To some, Sackville’s $13 million town hall is a symbol of the town’s vibrant culture and its relative prosperity; to others it stands for waste and extravagance, a costly Taj Mahal.
But during last week’s council meeting, Councillor Joyce O’Neil made it clear that for her, the seven-year-old building reflects Sackville’s longstanding concern with climate change.
“There’s a lot of people that don’t know the effort that was put into [it] when this building was being built, how we were looking at climate change,” O’Neil said.
“I know there’s others out there that have no idea what went into this building, the planning that [we] did, and it all dealt with climate change,” O’Neil added.
She asked Treasurer Michael Beal to explain the building’s history as a way of reminding the public that the town’s elected politicians have already taken major steps to fight climate change.
Beal, who oversaw the building’s planning and construction as the town’s acting Chief Administrative Officer, said discussions about it began around 2009 as it became apparent that the town needed to replace three undersized buildings: the town hall, the fire department and the police station.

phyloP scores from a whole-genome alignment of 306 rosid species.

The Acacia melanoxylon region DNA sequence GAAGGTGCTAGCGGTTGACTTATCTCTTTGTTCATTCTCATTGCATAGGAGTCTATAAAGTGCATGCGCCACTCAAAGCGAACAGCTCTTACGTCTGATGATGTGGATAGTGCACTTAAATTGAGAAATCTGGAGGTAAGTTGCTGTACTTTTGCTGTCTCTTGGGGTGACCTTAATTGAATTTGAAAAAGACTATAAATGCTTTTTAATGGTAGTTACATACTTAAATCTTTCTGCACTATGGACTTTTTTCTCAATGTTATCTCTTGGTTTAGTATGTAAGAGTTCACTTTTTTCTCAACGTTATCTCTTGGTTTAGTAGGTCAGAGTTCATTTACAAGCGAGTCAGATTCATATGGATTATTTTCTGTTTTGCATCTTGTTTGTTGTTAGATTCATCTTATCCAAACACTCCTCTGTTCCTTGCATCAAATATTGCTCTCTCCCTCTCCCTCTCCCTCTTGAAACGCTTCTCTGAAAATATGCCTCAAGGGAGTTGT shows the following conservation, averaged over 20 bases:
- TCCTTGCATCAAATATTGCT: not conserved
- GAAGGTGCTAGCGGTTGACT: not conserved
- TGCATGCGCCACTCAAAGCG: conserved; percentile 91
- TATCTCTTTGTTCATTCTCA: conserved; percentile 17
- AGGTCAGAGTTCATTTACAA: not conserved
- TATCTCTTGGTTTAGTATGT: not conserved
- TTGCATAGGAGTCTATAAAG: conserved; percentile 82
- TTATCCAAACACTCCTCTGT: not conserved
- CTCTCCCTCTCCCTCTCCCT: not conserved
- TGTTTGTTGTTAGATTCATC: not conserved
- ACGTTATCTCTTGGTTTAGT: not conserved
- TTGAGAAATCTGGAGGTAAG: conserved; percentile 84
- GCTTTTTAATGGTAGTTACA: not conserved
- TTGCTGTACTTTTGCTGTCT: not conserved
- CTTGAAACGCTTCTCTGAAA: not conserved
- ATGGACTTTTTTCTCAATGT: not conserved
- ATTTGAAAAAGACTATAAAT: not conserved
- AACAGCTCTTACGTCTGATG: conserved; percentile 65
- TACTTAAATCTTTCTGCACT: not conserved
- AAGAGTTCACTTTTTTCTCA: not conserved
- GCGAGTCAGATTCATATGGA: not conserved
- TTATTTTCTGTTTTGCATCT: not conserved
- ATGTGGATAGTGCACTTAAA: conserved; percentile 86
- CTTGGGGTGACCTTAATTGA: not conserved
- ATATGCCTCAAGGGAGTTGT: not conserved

“We undertook to move three facilities into one,” Beal said. “We looked at how can we construct this and not increase — even though we’re increasing our footprint — not increase our overall costs and our overall energy consumption.”
Beal went on to explain that by adopting “green” building standards under a rating and certification system known as Leadership in Energy and Environmental Design (LEED), the town became the first municipality in Canada to qualify for a $1 million grant from the federal government’s Green Municipal Fund and a $9.2 million, 20-year federal loan with a low, 2% interest rate.
He said Sackville’s town hall eventually received a LEED silver rating, reducing energy consumption for a building of its size by more than 60% through the use of green technologies such as geo-thermal heating and cooling, low-energy lights and timers.
“We have a lot more space,” Beal concluded, “and are not using very much [more] energy than we would have used in the three undersized, smaller facilities.”